Mr. Donald Link, Import Risk Analyst, Regionalization Evaluation Services, National Import Export Services, Veterinary Services, APHIS, 920 Main Campus Drive, Suite 200, Raleigh, NC 27606; (919) 855-7731; Donald.B.Link@aphis.usda.gov.

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SUPPLEMENTARY INFORMATION:

The regulations in 9 CFR part 94 (referred to below as the regulations) govern the importation of certain animals and animal products into the United States to prevent the introduction of various animal diseases, including rinderpest, foot-and-mouth disease (FMD), bovine spongiform encephalopathy, swine vesicular disease (SVD), classical swine fever (CSF), and African swine fever (ASF). The regulations prohibit or restrict the importation of live ruminants and swine, and products from these animals, from regions where these diseases are considered to exist.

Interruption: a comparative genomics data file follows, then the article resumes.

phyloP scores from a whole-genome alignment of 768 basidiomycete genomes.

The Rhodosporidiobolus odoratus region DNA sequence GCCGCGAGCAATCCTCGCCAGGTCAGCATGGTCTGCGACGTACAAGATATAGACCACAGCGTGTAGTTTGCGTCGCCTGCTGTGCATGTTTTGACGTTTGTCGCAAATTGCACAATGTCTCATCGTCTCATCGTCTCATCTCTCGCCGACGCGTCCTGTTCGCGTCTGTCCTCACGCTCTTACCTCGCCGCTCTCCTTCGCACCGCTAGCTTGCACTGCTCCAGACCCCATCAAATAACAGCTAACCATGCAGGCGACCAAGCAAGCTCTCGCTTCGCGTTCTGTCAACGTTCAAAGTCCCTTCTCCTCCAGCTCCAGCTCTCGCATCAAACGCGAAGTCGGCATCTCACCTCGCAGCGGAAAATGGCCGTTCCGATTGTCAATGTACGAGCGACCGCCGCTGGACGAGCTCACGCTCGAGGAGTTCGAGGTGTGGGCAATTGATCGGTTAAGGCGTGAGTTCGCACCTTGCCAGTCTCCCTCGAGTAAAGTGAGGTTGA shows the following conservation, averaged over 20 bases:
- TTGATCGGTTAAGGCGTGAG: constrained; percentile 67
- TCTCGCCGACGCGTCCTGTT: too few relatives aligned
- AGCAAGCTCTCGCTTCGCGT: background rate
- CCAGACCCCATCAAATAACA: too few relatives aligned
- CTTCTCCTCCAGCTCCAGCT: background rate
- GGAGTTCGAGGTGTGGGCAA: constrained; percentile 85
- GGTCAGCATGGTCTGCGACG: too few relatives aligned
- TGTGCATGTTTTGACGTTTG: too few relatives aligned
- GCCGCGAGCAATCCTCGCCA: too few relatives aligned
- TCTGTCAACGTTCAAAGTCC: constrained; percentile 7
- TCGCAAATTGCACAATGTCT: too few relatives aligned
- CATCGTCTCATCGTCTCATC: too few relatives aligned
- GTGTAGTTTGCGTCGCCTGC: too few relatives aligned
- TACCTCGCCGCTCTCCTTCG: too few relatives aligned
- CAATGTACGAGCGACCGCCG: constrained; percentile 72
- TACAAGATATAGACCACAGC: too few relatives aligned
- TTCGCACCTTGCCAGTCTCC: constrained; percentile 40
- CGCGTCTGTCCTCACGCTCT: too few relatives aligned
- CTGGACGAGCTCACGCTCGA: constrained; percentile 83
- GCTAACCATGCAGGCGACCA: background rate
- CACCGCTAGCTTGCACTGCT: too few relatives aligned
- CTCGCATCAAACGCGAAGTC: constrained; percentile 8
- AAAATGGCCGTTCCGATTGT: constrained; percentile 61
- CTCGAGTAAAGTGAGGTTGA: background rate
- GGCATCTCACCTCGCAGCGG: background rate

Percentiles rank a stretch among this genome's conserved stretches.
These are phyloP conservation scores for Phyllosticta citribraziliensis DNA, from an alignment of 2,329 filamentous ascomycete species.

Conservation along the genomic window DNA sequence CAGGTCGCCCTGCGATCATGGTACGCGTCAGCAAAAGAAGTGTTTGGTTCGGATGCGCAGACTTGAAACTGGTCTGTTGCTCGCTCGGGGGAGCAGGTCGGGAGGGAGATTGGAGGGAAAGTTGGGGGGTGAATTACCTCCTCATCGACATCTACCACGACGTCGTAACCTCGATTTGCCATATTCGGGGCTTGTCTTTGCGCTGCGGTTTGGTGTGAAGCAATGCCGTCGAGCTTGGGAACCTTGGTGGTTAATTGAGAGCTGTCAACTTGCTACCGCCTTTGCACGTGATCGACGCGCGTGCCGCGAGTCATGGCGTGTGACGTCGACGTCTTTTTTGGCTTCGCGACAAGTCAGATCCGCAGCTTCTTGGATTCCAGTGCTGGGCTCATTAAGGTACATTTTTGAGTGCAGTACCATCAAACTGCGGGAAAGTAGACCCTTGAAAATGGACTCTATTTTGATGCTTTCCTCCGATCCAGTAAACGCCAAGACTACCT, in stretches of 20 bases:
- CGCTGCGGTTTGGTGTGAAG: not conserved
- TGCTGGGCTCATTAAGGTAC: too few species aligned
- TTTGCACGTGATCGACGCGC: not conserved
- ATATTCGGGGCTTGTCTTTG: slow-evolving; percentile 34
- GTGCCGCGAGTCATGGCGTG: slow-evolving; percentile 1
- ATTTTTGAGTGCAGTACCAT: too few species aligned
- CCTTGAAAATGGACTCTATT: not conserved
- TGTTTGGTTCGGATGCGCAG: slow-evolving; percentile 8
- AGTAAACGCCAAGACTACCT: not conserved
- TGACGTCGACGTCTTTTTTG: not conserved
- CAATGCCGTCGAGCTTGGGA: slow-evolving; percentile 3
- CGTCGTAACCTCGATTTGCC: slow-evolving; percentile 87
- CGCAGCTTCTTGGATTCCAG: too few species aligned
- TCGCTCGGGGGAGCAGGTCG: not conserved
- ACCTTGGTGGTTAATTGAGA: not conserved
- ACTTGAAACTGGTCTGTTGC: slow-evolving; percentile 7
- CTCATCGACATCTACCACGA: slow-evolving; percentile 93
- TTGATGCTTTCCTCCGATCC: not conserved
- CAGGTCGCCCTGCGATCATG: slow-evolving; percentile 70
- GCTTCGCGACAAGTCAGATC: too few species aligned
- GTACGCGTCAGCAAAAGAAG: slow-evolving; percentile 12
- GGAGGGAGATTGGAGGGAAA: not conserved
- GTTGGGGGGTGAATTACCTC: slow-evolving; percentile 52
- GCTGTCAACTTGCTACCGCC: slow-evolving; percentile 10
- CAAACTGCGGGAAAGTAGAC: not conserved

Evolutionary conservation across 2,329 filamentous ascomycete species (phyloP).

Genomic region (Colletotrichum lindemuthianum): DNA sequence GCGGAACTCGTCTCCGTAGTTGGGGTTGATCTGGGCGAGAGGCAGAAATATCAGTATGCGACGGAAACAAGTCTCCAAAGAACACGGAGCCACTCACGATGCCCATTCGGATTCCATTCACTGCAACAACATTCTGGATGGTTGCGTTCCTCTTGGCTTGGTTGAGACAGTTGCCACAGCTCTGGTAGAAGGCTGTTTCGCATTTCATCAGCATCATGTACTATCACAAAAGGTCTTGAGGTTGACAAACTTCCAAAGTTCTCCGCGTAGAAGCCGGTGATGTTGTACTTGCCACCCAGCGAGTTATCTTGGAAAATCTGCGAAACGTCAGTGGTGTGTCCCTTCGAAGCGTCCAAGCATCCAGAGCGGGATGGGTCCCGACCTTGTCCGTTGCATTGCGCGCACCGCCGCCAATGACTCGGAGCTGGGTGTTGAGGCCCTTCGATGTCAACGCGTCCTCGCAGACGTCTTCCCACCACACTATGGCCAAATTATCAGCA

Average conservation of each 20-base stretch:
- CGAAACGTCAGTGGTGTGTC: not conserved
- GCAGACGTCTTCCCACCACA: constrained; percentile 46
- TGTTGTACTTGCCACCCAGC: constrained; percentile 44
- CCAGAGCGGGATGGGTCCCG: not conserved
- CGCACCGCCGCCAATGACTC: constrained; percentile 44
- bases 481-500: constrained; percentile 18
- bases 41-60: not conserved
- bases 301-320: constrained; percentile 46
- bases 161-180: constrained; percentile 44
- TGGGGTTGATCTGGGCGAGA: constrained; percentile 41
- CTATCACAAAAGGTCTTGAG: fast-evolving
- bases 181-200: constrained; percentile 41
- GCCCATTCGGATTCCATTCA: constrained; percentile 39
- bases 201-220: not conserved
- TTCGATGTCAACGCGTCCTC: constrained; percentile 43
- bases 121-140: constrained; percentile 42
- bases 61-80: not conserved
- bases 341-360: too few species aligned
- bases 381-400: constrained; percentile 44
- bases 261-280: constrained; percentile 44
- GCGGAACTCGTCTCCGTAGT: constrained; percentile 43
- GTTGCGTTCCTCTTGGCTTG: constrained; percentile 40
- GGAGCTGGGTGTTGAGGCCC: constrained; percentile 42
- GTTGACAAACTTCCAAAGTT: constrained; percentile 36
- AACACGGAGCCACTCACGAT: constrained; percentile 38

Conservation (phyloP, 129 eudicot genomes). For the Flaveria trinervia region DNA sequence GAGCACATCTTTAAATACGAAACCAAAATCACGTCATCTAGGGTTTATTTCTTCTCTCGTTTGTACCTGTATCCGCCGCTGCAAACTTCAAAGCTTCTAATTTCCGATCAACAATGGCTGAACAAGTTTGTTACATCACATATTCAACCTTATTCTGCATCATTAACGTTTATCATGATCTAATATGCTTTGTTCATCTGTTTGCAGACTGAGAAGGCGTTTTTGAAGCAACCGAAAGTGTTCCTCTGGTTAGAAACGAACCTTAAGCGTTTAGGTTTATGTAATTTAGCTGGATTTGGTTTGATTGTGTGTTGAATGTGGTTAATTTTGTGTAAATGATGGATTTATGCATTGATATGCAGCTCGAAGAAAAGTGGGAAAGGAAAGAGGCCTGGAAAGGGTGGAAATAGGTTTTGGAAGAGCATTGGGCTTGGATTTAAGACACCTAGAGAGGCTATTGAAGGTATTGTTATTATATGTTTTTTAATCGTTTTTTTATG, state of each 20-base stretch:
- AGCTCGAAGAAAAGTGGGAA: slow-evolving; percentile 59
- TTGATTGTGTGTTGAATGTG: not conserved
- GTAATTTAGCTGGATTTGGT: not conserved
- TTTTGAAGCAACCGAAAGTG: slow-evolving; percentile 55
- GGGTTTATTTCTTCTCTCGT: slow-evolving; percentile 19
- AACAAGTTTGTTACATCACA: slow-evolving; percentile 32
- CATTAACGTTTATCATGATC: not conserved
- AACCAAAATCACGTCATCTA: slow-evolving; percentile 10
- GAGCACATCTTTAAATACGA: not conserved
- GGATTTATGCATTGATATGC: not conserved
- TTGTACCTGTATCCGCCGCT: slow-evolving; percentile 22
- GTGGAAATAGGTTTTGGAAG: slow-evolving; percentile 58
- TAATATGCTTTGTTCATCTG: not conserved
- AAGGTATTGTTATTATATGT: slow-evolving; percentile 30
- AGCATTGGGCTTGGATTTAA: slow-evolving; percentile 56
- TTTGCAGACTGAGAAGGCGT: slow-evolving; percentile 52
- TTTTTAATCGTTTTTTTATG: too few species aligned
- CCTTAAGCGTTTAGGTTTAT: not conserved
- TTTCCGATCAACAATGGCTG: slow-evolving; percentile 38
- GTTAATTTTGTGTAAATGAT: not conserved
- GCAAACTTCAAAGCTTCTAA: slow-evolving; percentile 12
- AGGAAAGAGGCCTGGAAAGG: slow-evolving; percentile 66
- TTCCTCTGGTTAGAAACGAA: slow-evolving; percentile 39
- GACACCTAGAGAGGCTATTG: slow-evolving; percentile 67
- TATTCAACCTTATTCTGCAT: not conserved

Sections 94.8 and 94.17 of part 94 of the regulations contain requirements governing the importation into the United States of pork and pork products from regions of the world where ASF exists or is reasonably believed to exist. A list of regions where ASF exists or is reasonably believed to exist is maintained on the Animal and Plant Health Inspection Service (APHIS) Web site at http://www.aphis.usda.gov/​import_​export/​animals/​animals_​disease_​status.shtml.

Currently, the Islands of Sardinia and Malta are the only regions of the European Union (EU) that APHIS lists as affected with ASF. However, ASF outbreaks have recently occurred in domestic and feral swine in portions of Estonia, Latvia, Lithuania, and Poland. The EU has determined that the ASF virus was introduced into these regions from neighboring countries where ASF is present in both the feral and domestic swine populations. The EU has imposed restrictions on the movement of swine and swine products from the regions in which ASF was detected and surrounding regions in the EU. The restrictions and the regions subject to restriction by the EU are listed in the European Commission's Implementing Decision 2014/709/EU.[1]